Blacksburg, Va. – Virginia Tech's High Pressure Processing Laboratory is part of a $600,000 study of the effects of high hydrostatic pressure in inactivating Norwalk virus in seafood, funded by the U.S. Department of Agriculture's Cooperative State Research, Education, and Extension Service to study.
The laboratory is a facility of the Department of Food Science and Technology, devoted to improving food safety and food processing. Virginia Tech will collaborate with the USDA Agricultural Research Service (ARS) Microbial Safety of Aquaculture Products Center of Excellence in Dover, Del. and the Rollins School of Public Health at Emory University in Atlanta.
Norwalk and Norwalk-like viruses (collectively 'noroviruses') are the most common cause of food borne disease outbreaks in the United States, with 22 million cases reported annually. Disease is characterized by nausea and gastroenteritis, and usually passes in 2-3 days with no long-term effects. The disease is rarely fatal, but dehydration can become dangerous in rare cases. In the United States, most outbreaks are linked to consumption of raw oysters and clams, contaminated water, raw salads, and ready-to-eat foods. Noroviruses are resistant to detergents, solvents, high temperatures and freezing, and are extremely contagious.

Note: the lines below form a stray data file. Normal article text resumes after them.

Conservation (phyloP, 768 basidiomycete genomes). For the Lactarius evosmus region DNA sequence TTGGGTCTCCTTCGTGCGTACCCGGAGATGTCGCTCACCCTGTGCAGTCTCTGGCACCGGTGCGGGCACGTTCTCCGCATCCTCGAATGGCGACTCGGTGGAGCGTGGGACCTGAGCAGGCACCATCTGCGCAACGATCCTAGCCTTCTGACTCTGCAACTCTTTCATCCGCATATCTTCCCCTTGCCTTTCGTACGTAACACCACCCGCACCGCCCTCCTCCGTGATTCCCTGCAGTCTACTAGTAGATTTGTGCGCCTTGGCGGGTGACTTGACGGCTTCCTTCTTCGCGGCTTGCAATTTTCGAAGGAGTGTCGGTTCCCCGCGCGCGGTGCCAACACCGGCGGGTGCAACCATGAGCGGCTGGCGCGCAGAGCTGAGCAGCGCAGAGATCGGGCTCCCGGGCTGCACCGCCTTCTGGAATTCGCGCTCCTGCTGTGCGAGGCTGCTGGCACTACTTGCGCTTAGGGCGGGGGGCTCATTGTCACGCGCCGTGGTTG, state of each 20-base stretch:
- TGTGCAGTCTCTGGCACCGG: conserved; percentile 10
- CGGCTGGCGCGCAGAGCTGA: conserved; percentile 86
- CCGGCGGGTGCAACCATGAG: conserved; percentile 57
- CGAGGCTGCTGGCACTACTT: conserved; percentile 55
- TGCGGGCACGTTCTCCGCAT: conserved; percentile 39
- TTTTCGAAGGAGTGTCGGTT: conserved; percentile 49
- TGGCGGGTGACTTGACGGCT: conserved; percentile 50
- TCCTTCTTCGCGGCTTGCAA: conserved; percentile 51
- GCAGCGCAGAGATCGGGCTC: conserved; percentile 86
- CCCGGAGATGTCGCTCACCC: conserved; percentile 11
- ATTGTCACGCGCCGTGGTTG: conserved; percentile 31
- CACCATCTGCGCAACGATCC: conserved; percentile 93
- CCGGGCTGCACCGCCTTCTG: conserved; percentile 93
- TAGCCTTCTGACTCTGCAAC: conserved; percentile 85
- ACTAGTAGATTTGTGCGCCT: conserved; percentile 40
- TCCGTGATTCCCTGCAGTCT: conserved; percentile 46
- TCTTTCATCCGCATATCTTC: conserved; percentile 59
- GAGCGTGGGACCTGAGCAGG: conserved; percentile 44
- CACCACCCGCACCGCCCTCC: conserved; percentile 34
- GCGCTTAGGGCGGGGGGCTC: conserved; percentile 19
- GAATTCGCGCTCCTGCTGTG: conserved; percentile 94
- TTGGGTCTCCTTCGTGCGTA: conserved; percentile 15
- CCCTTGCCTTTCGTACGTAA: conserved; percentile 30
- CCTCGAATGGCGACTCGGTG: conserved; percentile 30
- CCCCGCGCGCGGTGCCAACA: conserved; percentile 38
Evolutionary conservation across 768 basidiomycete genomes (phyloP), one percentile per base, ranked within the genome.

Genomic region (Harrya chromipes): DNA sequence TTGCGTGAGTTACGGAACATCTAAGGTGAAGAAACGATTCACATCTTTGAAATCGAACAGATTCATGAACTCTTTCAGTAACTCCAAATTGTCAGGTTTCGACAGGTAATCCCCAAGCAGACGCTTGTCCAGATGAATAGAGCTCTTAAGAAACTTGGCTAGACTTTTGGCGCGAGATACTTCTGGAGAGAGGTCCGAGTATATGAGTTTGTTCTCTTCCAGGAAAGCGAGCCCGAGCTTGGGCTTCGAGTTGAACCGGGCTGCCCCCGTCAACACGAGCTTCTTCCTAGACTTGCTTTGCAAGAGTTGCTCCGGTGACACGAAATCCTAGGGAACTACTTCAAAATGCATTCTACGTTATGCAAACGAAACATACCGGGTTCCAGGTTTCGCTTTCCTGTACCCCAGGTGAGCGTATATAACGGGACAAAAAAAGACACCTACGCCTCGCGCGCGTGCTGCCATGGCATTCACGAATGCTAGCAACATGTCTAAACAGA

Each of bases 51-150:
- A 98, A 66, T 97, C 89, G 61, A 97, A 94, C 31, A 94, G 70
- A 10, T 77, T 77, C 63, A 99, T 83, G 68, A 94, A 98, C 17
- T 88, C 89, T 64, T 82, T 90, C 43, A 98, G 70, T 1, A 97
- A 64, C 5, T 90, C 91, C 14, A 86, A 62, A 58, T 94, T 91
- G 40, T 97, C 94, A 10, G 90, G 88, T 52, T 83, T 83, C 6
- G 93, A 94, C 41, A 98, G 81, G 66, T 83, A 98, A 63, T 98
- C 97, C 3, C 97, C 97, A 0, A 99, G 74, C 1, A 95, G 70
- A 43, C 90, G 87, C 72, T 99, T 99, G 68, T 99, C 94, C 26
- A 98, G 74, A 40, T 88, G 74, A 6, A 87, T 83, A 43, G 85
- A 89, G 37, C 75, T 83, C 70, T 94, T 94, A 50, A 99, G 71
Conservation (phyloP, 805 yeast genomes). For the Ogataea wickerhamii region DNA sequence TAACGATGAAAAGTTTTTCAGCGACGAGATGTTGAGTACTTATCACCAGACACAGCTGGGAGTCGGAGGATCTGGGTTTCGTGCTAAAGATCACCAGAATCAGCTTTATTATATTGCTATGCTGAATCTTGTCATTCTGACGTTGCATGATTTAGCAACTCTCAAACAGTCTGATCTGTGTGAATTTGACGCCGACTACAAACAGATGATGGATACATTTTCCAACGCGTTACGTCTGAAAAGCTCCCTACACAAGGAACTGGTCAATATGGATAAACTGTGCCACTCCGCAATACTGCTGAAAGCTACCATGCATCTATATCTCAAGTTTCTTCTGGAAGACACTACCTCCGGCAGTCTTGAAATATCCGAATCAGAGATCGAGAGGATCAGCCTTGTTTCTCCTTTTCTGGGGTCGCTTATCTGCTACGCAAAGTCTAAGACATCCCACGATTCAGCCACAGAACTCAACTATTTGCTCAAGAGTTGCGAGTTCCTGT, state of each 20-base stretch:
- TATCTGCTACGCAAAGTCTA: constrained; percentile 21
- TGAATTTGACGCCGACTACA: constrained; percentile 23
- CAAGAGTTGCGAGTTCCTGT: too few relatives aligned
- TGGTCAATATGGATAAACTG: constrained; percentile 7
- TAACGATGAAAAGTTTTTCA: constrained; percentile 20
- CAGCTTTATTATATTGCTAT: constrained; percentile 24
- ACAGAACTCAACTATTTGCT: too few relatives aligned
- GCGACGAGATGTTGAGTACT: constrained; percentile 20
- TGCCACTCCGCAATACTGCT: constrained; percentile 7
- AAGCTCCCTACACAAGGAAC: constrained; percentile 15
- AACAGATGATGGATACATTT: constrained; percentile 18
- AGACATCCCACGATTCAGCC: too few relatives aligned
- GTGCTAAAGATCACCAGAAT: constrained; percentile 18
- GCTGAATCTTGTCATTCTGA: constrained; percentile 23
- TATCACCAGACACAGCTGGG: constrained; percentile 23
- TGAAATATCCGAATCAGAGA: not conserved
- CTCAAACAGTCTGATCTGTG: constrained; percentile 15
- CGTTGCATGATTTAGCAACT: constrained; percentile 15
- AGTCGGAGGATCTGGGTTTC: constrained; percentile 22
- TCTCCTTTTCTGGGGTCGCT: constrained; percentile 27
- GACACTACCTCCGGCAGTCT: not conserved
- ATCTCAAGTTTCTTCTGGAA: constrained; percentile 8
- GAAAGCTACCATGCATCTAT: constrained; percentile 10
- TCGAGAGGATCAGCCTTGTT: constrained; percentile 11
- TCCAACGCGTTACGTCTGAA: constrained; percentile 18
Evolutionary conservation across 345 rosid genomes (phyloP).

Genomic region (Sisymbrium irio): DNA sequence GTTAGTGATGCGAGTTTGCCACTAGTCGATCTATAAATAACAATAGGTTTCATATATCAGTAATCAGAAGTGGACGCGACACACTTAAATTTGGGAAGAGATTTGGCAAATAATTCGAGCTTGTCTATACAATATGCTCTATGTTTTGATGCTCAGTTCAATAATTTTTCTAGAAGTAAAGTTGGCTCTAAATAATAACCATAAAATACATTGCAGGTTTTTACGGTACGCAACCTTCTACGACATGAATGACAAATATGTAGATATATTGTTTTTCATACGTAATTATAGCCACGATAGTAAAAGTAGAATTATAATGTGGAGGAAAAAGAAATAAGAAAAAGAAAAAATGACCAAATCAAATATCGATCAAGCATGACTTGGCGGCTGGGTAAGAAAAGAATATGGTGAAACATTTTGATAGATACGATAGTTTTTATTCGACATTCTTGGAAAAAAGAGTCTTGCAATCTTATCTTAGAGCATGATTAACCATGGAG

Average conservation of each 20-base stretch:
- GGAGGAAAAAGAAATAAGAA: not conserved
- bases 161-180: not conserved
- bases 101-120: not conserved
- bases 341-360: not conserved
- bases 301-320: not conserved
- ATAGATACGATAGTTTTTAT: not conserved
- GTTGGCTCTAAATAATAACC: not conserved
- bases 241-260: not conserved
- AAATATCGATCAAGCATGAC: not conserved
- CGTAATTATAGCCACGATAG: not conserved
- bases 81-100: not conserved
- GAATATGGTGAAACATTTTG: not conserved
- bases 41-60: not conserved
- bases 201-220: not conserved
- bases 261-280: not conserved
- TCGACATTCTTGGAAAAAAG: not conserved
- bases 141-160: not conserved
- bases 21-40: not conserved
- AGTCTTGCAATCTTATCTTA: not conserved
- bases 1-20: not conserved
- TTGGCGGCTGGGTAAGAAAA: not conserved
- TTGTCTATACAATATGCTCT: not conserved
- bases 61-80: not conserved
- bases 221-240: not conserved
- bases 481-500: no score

Researchers Daniel Holliman, an M.D. working in the Virginia Tech lab; George Flick, university distinguished professor of food science at Virginia Tech; Christine Moe of Emory University; and David Kingsley and Gary Richards of USDA/ARS will identify one or more high pressure processing schedules resulting in virus inactivation. Co-PI Angela Correa of Virginia Tech will develop a suite of education and outreach materials on the applications of high pressure for human pathogen reduction in foods.
The study will also evaluate murine norovirus-1 (MNV-1) as a research surrogate for human norovirus, specifically Norwalk virus. Results obtained from human subjects will be compared to those obtained using mice to determine if the mouse model is equally effective for determining rates of virus inactivation achieved through high pressure processing. Validation of a murine model would greatly simplify future research on noroviruses.
Most importantly, the study should make consumers safer from foodborne infectious disease.
Other funded research projects under way in the lab include "Use of High Hydrostatic Pressure Treatments to Eliminate Vegatative Pathogens in Fresh Crabmeat and Spores and Spore Forming Pathogens in Fresh Crabmeat and Shrimp," "The Effect of High Hydrostatic Pressure Processing on Microbial Quality, Shelf-life Extension, Drip Loss, and Physical Characteristics of Eastern Oysters (Crassostrea virginica)," and the Gulf Oyster Industry Program: "The Use of High Hydrostatic Pressure to Inactivate Hepatitis A virus in Gulf Coast Oysters (Crassostrea virginica)."
Faculty members and students are also researching the effects of harvesting, processing, and distribution on the formation of histamine, and other biogenic amines in major commercial mid-Atlantic fish species; the presence and dynamics of Listeria monocytogenes and other Listeria species in ready-to-eat fish and shellfish products (i.e., smoked fish, crab meat, shrimp); effects of varying high processing pressures on the inactivation of the spore forming microorganism Bacillus cereus; and the identification of microorganisms surviving high pressure treatments in various fresh and processed foods.
Source: Eurekalert & othersLast reviewed: By John M. Grohol, Psy.D. on 21 Feb 2009
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